5 Best Ways to Specify Values on Y-Axis in Python Matplotlib

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πŸ’‘ Problem Formulation: When visualizing data with Python’s Matplotlib library, it’s essential to have precise control over the Y-axis values for clear and accurate representation. Whether you’re looking to set custom range limits, tick values, or dynamically adjust the scale, this article describes how to specify values on the Y-axis. An example of a problem could be setting the Y-axis range from 0 to 10 with intervals of 0.5 in a line plot.

Method 1: Using ylim() to Set Y-Axis Limits

One of the fundamental ways to specify values on the Y-axis in Matplotlib is by setting the range of the axis using ylim(). This function allows you to define the lower and upper bounds of the Y-axis, giving you basic but essential control over the plotted data’s Y-axis scale.

Here’s an example:

import matplotlib.pyplot as plt

plt.plot([1, 2, 3, 4], [1, 4, 9, 16])
plt.ylim(0, 20)  # Set the limits for the Y-axis here

The output is a line graph where the Y-axis starts at 0 and goes up to 20.

The code snippet creates a line graph with the X-values [1, 2, 3, 4] and the Y-values [1, 4, 9, 16]. The ylim() function specifies that the Y-axis should display a range from 0 to 20, providing a clear view of all the data points.

Method 2: Using yticks() to Set Y-Axis Tick Marks

The yticks() function is used to explicitly set the tick marks on the Y-axis. You can define a list of values where you want ticks to appear, which can be particularly useful for categorical variables or when you want specific intervals for numerical data.

Here’s an example:

import matplotlib.pyplot as plt

plt.plot([0, 1, 2, 3], [10, 20, 25, 30])
plt.yticks(range(10, 35, 5))  # Set custom ticks for the Y-axis

The output is a line graph that has custom Y-axis tick marks at intervals of 5, starting from 10 up to 30.

The example demonstrates how to use yticks() to choose where the Y-axis tick marks should be placed. By passing a range from 10 to 35 with a step of 5, the ticks are set at these specific intervals, enhancing the readability of the graph.

Method 3: Changing Y-Axis Scale with yscale()

Matplotlib allows different scaling options for axes, including linear, logarithmic, and more. The yscale() function changes the scale of the Y-axis, allowing for more appropriate visual representation of data that varies in magnitude.

Here’s an example:

import matplotlib.pyplot as plt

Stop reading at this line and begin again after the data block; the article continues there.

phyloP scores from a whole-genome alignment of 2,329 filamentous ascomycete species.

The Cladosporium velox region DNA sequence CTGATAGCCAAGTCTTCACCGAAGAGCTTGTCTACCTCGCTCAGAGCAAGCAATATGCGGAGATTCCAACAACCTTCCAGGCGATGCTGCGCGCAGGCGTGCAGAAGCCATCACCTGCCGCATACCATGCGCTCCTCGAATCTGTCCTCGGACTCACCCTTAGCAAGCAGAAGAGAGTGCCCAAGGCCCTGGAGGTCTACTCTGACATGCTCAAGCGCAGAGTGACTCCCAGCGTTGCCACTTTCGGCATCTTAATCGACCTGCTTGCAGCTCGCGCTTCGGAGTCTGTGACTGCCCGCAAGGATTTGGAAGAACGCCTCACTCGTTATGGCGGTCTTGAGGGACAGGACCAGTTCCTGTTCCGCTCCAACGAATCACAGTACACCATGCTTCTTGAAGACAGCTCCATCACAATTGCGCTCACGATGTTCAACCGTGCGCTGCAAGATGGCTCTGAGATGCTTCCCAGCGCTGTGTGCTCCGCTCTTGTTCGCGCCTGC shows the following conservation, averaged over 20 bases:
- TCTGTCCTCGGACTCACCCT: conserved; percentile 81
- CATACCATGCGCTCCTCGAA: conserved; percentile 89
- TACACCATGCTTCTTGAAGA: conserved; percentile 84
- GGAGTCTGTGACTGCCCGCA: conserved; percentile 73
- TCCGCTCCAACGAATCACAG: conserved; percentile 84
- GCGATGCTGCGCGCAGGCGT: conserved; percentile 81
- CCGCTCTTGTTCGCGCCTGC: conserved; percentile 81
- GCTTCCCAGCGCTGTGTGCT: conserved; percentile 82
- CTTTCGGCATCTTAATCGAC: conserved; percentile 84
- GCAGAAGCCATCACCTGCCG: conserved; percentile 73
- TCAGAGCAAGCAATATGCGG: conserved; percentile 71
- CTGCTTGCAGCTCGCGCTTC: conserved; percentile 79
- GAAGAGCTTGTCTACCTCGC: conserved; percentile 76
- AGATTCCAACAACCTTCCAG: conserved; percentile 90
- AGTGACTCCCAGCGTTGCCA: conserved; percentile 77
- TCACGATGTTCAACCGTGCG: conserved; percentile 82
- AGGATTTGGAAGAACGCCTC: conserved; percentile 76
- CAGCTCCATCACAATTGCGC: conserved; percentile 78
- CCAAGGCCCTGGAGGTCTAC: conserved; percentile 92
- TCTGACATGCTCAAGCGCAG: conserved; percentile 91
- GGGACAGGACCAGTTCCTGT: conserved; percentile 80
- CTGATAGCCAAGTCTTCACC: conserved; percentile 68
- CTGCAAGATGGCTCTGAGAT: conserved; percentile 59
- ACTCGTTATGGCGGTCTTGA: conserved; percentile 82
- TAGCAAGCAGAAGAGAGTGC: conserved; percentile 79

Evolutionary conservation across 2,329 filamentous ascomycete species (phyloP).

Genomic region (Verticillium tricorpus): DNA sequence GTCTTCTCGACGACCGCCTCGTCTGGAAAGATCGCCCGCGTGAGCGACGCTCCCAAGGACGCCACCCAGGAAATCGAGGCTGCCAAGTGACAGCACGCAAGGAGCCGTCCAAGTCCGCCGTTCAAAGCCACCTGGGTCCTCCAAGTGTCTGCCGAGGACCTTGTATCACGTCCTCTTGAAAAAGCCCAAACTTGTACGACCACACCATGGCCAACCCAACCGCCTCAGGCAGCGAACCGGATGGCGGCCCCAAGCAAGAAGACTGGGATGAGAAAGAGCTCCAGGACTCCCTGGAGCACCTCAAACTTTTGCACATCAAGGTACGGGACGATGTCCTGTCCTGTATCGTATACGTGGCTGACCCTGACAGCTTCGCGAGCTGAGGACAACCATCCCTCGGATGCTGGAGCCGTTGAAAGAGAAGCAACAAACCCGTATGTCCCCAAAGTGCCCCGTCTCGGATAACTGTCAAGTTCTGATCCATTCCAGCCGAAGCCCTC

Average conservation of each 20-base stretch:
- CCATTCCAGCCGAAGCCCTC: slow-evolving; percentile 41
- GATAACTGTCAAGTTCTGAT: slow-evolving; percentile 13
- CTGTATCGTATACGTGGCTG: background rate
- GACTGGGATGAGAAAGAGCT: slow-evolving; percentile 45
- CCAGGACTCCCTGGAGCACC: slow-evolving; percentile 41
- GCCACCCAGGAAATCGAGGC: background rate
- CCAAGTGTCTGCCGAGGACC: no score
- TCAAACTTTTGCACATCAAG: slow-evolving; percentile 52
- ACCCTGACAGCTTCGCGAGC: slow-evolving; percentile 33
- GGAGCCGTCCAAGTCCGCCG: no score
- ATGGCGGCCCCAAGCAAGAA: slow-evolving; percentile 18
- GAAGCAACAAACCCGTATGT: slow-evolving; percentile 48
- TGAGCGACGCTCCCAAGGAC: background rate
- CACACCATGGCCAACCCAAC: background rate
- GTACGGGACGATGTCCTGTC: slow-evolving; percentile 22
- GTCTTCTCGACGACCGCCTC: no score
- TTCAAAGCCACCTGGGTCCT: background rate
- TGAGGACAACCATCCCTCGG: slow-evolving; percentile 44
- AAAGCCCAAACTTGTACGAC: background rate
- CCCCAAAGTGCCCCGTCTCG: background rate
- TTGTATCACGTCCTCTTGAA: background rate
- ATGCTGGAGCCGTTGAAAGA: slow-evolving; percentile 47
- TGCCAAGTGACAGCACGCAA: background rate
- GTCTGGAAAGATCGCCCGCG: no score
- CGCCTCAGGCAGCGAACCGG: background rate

plt.plot([1, 2, 3, 4], [10, 100, 1000, 10000])
plt.yscale('log')  # Set Y-axis to logarithmic scale

The output is a line graph with a logarithmic Y-axis, effectively visualizing a wide range of Y-values.

Here, a set of exponentially increasing Y-values is plotted, and the logarithmic scale imposed by the yscale() function allows for a more digestible and meaningful visualization, avoiding the squashing of smaller values that typically occurs in a linear scale.

Method 4: Tweaking Y-Axis Appearance with tick_params()

The tick_params() function in Matplotlib allows for detailed customization of the tick properties, such as color, size, and tick direction. This is useful for making graphs that are easier to read and look more professional.

Here’s an example:

import matplotlib.pyplot as plt

plt.plot([0, 1, 2, 3], [2, 3, 5, 10])
plt.tick_params(axis='y', direction='inout', length=10)

The output is a line graph with Y-axis ticks that extend both inside and outside the plot area, with an increased tick length for better visibility.

This code snippet produces a simple line plot with customized Y-axis ticks. Using tick_params(), the direction is set to ‘inout’, indicating that the ticks will be drawn both inside and outside the plot area, and the length is increased for a clearer presentation.

Bonus One-Liner Method 5: Inline Labeling with set_yticklabels()

Inline labeling of the Y-axis is achievable with the set_yticklabels() function, allowing you to replace existing tick labels with custom text. This method is powerful when you need to label the ticks with specific names or formats.

Here’s an example:

import matplotlib.pyplot as plt

fig, ax = plt.subplots()
ax.plot([0, 1, 2, 3], [1, 2, 4, 8])
ax.set_yticklabels(['Low', 'Medium', 'High', 'Very high'])

The output is a line graph with the Y-axis tick labels set to subjective categories instead of numerical values.

By utilizing set_yticklabels(), custom labels like ‘Low’, ‘Medium’, ‘High’, and ‘Very high’ replace the default numerical labels on the Y-axis. This could be especially useful for categorical data or when presenting data to a non-technical audience.


  • Method 1: ylim(). Straightforward method for setting Y-axis limits. Limits flexibility with fixed numerical range.
  • Method 2: yticks(). Fine control over tick mark placement. Could be cumbersome for large datasets with many ticks.
  • Method 3: yscale(). Enables appropriate scale like logarithmic for data of varying magnitude. Choice of scale is critical and can mislead if done improperly.
  • Method 4: tick_params(). Detailed customization of ticks’ appearance. Aesthetic changes may not suit all data types and can clutter the graph if overused.
  • Method 5: set_yticklabels(). Easy inline text replacement for ticks. May lead to ambiguity if not appropriately used as it detaches labels from their actual values.